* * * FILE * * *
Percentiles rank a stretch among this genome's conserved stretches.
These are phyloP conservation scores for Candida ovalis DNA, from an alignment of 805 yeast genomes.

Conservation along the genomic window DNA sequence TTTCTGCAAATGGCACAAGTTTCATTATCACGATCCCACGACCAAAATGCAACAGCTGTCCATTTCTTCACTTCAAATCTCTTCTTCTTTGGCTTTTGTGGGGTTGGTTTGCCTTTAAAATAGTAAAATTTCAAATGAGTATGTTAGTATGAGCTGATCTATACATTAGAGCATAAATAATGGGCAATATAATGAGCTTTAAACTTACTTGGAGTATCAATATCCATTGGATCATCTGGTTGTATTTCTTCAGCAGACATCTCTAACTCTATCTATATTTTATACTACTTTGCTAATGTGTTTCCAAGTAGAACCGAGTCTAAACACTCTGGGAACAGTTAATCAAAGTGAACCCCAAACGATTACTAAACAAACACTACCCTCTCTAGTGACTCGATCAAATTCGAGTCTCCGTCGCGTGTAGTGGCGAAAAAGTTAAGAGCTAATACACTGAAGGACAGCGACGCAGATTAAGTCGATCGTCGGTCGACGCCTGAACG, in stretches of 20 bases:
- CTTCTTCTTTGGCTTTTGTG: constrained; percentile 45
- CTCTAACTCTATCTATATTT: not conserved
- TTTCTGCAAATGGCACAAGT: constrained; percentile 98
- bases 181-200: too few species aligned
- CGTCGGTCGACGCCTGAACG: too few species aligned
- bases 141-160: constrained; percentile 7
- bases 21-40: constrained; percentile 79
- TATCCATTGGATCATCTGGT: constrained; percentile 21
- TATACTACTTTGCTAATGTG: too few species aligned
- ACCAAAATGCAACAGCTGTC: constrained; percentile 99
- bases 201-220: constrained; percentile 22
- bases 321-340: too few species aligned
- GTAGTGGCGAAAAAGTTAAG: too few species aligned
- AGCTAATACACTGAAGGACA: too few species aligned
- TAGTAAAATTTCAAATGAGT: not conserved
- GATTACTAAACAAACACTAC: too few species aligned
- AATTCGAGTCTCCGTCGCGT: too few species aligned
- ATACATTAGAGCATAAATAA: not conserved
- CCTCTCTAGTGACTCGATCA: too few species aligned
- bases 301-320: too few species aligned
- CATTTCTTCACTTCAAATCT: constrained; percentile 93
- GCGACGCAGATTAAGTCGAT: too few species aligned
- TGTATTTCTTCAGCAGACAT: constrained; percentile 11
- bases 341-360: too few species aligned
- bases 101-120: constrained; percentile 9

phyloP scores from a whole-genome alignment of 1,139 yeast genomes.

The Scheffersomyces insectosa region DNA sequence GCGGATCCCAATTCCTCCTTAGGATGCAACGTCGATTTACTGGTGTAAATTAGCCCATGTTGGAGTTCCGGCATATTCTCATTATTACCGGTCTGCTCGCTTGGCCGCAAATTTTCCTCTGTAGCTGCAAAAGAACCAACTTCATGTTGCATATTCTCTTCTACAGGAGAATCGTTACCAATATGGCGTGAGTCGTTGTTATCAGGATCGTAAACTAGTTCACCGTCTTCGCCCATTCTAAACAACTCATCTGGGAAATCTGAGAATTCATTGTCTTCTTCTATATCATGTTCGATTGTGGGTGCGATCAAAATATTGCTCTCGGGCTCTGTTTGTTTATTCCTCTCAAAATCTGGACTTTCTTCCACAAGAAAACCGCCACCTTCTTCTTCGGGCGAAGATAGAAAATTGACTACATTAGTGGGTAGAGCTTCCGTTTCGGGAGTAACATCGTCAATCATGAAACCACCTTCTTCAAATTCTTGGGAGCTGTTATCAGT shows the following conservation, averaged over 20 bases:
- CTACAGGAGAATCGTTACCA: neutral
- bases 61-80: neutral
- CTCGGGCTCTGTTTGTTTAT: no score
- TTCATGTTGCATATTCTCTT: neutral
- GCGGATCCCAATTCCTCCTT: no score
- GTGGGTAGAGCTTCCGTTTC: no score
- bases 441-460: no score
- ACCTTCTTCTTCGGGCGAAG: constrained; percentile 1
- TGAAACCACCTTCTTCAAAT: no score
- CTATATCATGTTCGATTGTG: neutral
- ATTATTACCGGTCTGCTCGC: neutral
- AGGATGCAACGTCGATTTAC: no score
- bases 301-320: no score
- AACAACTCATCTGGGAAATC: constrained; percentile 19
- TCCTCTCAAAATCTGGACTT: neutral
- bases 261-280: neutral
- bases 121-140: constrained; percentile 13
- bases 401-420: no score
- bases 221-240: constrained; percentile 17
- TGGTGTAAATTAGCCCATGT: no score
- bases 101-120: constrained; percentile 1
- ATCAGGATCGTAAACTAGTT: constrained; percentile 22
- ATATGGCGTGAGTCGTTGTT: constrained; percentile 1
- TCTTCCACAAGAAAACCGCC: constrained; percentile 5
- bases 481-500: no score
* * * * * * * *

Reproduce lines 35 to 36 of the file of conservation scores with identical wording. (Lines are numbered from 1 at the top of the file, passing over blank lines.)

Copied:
- GCGGATCCCAATTCCTCCTT: no score
- GTGGGTAGAGCTTCCGTTTC: no score